Scholars rejoice! By October 2014, the Morgan Library’s expansive drawing collection of works from Dürer to Cézanne online. The public digital archive–of drawings and some versos–will be over 10,000 images vast. [Arts Beat]
A Balthus biography reveals the artist’s distaste for Sabine Rewald, the curator of his current show at the Met. And so the Met refuses to stock the book in its store. Apparently museums often opt out of stocking books that could compete with their hefty pricey catalogues. [Gallerist NY]
The world’s first inflatable concert hall looks a lot better than one would think. It begins its tour in Japan. [Spoon & Tamago]
Animal’s Marina Galperina and Kyle Chayka are presenting short-form video selfies at The Moving Image Fair in London. [Animal]
We’ll all have one earbud in at the AFC office today. “Ten Songs That Saved Your Life” is an online archive where you can stream custom playlists by the likes of Hans Ulrich Obrist, AA Bronson, Cory Arcangel, Robert Longo, Mike Kelley, Gerand Malanga and so many more. Spoiler alert: artists love Joy Division. [Ten Songs That Saved Your Life]
Empire Drive-In comes to the New York Hall of Science in Corona Park, Queens. From October 4th through 12th, take in a movie projected onto a salvaged wood screen while sitting on a pile of wrecked cars. [collabcubed]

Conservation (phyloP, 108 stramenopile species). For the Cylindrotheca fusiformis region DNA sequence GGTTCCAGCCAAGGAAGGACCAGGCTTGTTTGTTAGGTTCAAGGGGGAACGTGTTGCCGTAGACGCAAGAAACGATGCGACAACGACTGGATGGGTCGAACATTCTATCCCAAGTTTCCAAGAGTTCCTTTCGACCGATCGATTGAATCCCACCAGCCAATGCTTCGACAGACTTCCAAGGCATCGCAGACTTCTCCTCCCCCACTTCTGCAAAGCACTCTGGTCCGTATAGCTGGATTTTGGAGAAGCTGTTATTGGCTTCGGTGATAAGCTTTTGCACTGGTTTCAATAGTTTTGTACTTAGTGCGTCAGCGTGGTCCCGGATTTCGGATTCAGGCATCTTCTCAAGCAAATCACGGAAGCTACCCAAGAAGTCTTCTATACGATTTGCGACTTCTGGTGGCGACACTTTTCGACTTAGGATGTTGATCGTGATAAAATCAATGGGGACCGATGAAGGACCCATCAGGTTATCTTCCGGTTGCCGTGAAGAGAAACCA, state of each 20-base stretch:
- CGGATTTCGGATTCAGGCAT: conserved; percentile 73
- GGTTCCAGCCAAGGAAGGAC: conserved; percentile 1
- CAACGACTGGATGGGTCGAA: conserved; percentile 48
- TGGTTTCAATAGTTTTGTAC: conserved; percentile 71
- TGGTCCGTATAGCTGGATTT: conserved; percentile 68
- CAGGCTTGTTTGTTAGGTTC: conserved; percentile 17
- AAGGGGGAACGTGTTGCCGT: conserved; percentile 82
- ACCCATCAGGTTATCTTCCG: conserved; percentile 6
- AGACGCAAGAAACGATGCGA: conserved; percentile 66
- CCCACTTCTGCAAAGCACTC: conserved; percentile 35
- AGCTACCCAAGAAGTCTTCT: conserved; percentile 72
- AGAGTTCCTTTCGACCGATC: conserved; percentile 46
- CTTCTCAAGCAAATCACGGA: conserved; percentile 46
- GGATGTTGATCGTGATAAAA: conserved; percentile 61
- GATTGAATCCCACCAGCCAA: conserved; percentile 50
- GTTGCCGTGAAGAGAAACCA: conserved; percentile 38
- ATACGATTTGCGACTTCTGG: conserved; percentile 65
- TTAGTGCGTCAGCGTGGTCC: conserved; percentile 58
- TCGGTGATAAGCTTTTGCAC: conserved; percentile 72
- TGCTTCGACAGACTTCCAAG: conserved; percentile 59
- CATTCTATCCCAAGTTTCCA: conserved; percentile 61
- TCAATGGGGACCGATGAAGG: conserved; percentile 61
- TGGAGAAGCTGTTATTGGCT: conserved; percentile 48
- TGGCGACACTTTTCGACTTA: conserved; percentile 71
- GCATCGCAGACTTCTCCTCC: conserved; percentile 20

The Fader reflects on last weekend’s PS1 Art Book Fair with a video. They liked the presentation by Dutch design school Werkplaats Typografie, Japanese punk zines, and James Franco. [The Fader]
Contrary to what you might think from attractions like “Rain Room” or packed Warm-Ups at PS1, the NEA finds a steady drop in arts attendance over the past decade (but they’re also counting Broadway). [New York Times]
Stephanie Smith’s boyfriend told her she was 300 sandwiches away from an engagement ring. So she started a blog, and documented each sandwich she made for her boyfriend as she woos him into engagement. A joke gone too far? [The New York Post]
And just as the 10th anniversary of his death approaches… Madonna performed what is possibly Elliott Smith’s most tortured song at Gagosian Gallery on Tuesday as a performance art publicity stunt for her new film. The 10th anniversary of Smith’s death is next month. After singing down on her knees, Madonna then used the stage to denounce the prison system and call for a revolution of artists “who are not worried about whether their ass looks good—although it is important to have a good-looking ass…”[Gothamist]
The Cat Show at White Columns has everything and nothing to do with cats. Everything, because most of the 134 artworks show cats or cat-related ephemera—like litter boxes, scratching posts, or yarn. Nothing, because the themes of many of these works aren’t about cats at all.